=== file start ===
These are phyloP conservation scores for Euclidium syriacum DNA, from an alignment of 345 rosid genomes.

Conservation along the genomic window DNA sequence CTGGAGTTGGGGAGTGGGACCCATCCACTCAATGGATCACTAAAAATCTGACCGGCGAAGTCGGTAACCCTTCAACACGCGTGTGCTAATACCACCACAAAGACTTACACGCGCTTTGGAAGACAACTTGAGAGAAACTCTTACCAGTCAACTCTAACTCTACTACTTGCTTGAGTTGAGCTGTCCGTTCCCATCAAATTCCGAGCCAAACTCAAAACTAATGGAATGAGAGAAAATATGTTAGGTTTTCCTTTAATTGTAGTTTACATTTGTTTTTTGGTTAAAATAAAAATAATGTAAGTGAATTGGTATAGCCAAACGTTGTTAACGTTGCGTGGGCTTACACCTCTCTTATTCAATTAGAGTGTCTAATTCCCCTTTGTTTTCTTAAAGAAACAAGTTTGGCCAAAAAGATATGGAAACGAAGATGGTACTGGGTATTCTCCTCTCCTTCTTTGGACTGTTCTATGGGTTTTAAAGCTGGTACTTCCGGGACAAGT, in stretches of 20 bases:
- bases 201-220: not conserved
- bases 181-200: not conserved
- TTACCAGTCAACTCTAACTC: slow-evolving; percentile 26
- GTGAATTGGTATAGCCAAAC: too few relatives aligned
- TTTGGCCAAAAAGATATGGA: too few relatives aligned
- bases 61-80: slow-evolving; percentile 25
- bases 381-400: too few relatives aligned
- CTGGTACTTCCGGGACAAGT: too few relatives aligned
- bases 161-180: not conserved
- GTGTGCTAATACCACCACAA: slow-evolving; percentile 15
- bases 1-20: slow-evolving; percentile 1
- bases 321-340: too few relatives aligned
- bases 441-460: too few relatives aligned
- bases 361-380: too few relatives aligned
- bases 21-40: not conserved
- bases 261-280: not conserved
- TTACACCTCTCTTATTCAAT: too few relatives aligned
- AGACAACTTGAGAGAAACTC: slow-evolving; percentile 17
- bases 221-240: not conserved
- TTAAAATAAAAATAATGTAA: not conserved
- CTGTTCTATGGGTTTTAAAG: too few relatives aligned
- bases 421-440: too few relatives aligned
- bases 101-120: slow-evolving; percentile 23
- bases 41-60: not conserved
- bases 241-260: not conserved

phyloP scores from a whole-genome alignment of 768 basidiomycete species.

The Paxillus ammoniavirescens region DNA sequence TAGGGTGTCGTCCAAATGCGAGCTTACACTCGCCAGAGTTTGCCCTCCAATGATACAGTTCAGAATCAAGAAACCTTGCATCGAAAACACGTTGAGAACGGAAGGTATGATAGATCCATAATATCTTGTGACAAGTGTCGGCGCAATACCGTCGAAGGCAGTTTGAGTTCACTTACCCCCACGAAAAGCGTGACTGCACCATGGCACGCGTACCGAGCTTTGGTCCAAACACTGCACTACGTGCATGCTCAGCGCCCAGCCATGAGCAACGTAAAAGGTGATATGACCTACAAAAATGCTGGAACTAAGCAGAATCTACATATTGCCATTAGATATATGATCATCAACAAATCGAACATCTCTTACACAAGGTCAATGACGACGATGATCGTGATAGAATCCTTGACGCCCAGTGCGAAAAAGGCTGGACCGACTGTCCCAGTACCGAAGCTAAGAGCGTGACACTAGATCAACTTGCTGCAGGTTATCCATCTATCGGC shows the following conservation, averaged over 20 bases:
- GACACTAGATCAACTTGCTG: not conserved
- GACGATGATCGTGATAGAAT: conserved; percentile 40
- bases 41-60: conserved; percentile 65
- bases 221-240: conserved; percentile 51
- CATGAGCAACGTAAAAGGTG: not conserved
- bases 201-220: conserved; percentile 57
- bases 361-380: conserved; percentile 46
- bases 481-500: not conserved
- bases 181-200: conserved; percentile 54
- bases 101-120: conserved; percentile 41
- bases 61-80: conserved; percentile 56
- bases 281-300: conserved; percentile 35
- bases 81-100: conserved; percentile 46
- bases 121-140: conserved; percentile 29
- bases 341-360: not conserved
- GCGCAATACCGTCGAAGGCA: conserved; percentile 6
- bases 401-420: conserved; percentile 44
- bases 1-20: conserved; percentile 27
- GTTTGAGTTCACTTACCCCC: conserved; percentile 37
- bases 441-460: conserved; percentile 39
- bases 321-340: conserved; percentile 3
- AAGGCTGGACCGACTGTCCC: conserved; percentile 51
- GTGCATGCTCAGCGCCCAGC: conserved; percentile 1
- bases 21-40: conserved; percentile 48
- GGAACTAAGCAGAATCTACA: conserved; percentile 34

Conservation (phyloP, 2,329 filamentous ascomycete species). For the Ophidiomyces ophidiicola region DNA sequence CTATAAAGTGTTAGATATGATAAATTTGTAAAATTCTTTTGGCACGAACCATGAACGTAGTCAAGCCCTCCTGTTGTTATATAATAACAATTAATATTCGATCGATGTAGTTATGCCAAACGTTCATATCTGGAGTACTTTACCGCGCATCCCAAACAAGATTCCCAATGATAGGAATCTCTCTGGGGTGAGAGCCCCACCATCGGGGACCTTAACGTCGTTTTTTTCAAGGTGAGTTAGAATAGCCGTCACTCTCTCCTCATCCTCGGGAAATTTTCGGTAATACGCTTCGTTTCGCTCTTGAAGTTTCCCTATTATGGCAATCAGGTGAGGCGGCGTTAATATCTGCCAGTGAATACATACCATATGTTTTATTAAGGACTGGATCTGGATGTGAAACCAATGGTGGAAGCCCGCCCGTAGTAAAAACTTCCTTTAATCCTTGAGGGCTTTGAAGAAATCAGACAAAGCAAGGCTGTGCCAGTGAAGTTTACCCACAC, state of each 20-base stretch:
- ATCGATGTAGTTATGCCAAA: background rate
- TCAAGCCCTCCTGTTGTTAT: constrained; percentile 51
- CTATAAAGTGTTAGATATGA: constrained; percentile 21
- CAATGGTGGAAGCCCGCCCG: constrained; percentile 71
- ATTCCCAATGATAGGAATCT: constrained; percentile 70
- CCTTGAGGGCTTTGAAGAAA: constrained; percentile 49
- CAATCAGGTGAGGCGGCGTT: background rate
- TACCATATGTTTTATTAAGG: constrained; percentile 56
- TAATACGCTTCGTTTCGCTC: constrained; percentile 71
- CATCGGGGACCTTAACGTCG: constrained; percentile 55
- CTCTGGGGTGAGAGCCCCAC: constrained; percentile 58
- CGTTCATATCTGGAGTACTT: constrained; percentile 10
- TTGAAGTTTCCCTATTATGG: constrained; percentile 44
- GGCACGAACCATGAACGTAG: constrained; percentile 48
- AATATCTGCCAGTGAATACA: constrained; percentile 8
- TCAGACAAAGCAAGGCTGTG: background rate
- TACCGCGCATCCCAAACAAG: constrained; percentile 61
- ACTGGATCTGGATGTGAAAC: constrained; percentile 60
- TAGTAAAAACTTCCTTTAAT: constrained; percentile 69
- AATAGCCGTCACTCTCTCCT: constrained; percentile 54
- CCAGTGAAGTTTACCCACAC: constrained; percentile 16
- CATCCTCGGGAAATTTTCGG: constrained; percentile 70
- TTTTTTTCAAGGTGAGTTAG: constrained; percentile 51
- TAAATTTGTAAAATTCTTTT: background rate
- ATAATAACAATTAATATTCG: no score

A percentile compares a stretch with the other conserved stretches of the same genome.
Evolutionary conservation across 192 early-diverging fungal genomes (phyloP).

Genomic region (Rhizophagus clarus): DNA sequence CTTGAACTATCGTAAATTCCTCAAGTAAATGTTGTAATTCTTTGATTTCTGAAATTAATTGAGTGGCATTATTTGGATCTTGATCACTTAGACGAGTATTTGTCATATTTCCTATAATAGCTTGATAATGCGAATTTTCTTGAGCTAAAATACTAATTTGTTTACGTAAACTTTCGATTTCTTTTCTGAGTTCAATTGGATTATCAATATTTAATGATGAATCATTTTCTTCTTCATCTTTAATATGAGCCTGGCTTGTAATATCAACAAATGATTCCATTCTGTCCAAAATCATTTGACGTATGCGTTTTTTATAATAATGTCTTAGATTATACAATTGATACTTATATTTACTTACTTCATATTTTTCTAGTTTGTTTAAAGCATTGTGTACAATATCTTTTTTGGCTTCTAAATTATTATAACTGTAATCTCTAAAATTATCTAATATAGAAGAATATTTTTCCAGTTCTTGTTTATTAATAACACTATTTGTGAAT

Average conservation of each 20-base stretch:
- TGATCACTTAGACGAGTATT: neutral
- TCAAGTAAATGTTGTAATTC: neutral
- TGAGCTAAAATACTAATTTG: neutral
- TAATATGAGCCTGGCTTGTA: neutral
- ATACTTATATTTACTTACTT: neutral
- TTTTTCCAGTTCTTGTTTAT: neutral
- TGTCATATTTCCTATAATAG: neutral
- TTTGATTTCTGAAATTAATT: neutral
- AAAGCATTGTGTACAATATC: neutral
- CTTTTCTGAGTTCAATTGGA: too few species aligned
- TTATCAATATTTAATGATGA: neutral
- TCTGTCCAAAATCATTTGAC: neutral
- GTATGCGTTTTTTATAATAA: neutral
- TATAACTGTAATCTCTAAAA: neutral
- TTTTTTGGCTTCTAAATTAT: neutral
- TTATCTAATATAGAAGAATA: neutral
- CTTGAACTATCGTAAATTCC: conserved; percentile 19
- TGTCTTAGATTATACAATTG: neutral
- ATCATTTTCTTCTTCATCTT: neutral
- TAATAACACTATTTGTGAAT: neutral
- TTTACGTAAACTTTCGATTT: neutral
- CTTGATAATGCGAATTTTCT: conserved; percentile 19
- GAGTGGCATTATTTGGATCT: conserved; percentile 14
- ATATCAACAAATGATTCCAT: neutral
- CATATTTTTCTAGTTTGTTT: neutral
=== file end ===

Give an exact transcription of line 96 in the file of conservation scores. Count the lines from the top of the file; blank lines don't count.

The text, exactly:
- TCTGTCCAAAATCATTTGAC: neutral